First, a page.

Khan: Memoirs Of An Asian Football Casual
From a traditional Muslim background, Riaz Khan became one of the first Asians to become involved in the UK’s casual scene of the 1980s.
Forget the right wing stereotype portrayed by the media for a second, the football casual scene wasn’t about race divide, it was about unity, a mutual love for designer sportswear, music and the opportunity to let off some steam at the weekend. As a young Asian lad from a traditional Pakistani background, Riaz Khan found himself involved with the notorious ‘Baby Squad’, Leicester City’s famous hooligan firm. The East Midlands firm earned a huge respect throughout the 1980s, adopting the name from their ‘baby face’ followers and the original casual look. Riaz Khan now looks back to his casual history of the 1980s with Memoirs Of An Asian Football Casual giving a colourful account of the casual era.
80s CC – What drew you to the casual/football scene in the beginning?
RK – It was the clothes not the football team or the violence as it was with most the casuals in the old days. I remember watching Freeze’s IOU video and the young kids on this video were wearing roll necks, tracksuit tops, bleached jeans and Nike Wimbledon trainers. Other factors like the newspaper article on the Leeds Service Crew and The Face magazine’s article on the football terrace fashion had an impact as well because both had pictures of these lads and the way they dressed. The working classes have always had that sharp style of dressing whether it was the Mods or the Suedeheads, style and youth always went hand in hand. The designer clothes were the uniform of the ‘football trendy’ so I became one.
80s CC – Talk us through Memoirs Of An Asian Football Casual and why you decided to release the book?
RK – The book is about my life as a football casual but it also has the cultural element to it. I was torn between 2 cultures at that time and I was eventually engulfed into the football scene leaving my family’s culture on the sidelines. The reason why I wrote the book in the first instance was the rise of the right wing on the terraces and the rise of Islamists. I could see things were going to be bad so I decided to write this book to educate both sides to show them that you can live together even if people are different.
Above: Khan: Memoirs Of An Asian Football Casual is available now from 80s Casual Classics.
80s CC – How do you think the casual scene has changed over the last 30 or so years?
RK – The Casual scene has changed a lot. In the 80’s the casuals were dynamic. Fashions would be constantly changing from week to week or month to month but in the last 20 odd years the fashion has become stagnant. C.P., Stone Island and adidas trainers are seen everywhere, every casual now looks the same (even me!) and there isn’t that element of that one-upmanship (only with adidas trainers) like it was in the 80’s. Also to get an item of clothing you had to go out of town (like London) to find that item of clothing before anyone else did. Now it’s a click and purchase where you will receive the item in the post the next day or so. Another point I have noticed is the casual scene now seems to be exclusive to Caucasians, in our days there were Afro- Caribbean and Asians involved in the scene. I think this could be that element of being labelled Far Right that has put off the ethnic minorities getting involved, so I think there should be a shift away from this where it should not be labelled as such. In addition to this, the police are well organised and if anyone gets caught up in football violence you are looking at years in jail.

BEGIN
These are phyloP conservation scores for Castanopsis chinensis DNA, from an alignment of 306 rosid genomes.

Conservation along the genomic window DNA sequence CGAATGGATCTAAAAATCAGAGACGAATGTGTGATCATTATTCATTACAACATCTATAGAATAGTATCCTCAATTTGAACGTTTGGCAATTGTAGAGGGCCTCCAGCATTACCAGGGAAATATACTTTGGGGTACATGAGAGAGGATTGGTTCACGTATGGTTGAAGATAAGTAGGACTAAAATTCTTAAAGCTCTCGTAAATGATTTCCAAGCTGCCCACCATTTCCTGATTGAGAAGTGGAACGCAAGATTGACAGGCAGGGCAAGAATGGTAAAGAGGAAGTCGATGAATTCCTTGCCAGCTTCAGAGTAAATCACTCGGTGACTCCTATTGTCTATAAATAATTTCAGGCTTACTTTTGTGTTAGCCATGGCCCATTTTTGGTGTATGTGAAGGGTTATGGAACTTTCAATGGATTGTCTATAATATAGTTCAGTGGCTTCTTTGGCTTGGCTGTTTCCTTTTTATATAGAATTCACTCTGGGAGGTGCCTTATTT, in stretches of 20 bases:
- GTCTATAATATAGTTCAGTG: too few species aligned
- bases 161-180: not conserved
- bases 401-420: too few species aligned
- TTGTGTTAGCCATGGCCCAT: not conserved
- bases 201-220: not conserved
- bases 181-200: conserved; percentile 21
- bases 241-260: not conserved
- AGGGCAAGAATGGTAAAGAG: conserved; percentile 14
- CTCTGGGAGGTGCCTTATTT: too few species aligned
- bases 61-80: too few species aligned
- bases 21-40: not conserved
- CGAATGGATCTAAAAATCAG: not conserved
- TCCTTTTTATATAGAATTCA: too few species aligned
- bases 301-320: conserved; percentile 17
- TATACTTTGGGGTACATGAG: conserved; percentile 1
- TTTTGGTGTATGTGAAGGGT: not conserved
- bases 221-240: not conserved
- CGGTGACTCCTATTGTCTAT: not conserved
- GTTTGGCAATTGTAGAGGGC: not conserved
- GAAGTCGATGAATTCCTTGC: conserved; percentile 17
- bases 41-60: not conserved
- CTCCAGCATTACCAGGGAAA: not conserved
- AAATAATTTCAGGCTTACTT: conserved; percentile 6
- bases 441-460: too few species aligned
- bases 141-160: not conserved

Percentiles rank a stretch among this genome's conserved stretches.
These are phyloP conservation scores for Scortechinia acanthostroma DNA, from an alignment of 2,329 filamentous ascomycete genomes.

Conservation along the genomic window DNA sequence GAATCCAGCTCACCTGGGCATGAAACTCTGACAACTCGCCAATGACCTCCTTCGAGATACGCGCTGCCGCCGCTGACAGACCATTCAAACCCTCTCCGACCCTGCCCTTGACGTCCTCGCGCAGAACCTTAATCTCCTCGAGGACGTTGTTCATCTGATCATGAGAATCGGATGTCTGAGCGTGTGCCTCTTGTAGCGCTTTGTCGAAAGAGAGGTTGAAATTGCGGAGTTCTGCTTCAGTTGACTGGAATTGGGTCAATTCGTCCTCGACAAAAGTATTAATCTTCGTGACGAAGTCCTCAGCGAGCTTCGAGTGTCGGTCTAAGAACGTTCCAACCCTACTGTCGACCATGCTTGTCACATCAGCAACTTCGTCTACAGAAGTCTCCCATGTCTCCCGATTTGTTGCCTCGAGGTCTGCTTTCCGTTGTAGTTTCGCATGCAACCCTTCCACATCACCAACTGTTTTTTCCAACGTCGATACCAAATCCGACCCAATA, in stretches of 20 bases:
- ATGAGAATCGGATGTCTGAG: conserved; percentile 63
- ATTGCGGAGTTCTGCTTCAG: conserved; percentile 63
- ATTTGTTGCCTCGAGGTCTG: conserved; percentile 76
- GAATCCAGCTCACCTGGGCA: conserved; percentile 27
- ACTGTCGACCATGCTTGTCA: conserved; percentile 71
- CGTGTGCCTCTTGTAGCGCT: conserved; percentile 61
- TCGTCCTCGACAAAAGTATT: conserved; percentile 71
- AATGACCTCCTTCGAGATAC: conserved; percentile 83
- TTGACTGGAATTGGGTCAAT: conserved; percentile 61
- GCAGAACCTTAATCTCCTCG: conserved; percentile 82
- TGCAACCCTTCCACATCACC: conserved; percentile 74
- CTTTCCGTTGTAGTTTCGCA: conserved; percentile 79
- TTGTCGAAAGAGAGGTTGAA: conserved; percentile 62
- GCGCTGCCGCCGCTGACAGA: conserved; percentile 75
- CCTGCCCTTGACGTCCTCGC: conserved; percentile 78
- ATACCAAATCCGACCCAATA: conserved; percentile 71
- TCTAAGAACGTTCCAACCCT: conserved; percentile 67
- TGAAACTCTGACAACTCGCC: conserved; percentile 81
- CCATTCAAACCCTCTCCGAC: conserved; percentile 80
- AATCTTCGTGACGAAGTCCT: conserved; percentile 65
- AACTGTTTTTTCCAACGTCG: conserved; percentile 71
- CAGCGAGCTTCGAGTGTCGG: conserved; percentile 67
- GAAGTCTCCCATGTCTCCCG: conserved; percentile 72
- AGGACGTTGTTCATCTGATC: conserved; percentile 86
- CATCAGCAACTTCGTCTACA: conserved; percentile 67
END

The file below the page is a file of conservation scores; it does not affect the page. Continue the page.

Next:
80s CC – If you had to name 5 of all your time favourite items apparel or trainers associated with the scene what would they be and why?
RK – That is a real tough one as there were many items of clothing that were cool. For me it would be the following;
CP. Company Mille Miglia 1988 jacket. This jacket is the holy grail of all jackets in my opinion. It had that military look, the goggles and watchviewer were pioneering.
Liberto 50 jacket (1987). This was a bomber type jacket ideal for spring and had that US 1950’s look to it, really cool.
Navy Arctic (1988) navy jumper. This jumper looked like a seaman’s top with a high neck and the emblem on the left side high on the arm. Great quality.
Cerruti 1881 (1984) tracksuit. Beautifully designed and the quality was something else. I had the top and loved it but sold it on after a month or so. Love to get my hands on one now!
adidas vintage Paris trainers. Blue with red stripes, just the dogs bollocks and rare as hen’s teeth.
80s CC – What was the best mob you ever came up against?
RK – The best mob to be honest was Man Utd way back in 1983! Well dressed and they had massive numbers, the biggest I have ever seen (that’s why they were the Red Army!).
80s CC – What would your top 3 tracks be playing on the ‘Jukey’ back in the day?
RK – Top 3 tracks would be Public Enemy’s ‘Rebel Without a Pause’, proper militant sound. The Smith’s, ‘There is a Light That Never Goes Out’ melancholy track especially after a few. Sybil’s, ‘Falling in Love’ the background beat is heavy.
80s CC – If you could go back in time would you do it all again?
RK – Yes absolutely as the era was different to now, everyone was together and we broke down so many barriers of racism.
80s CC – Any final words?
RK – Last words, yes. Buy the book and if you’re in Leicester between September 26th and October the 6th come and see my play about the book.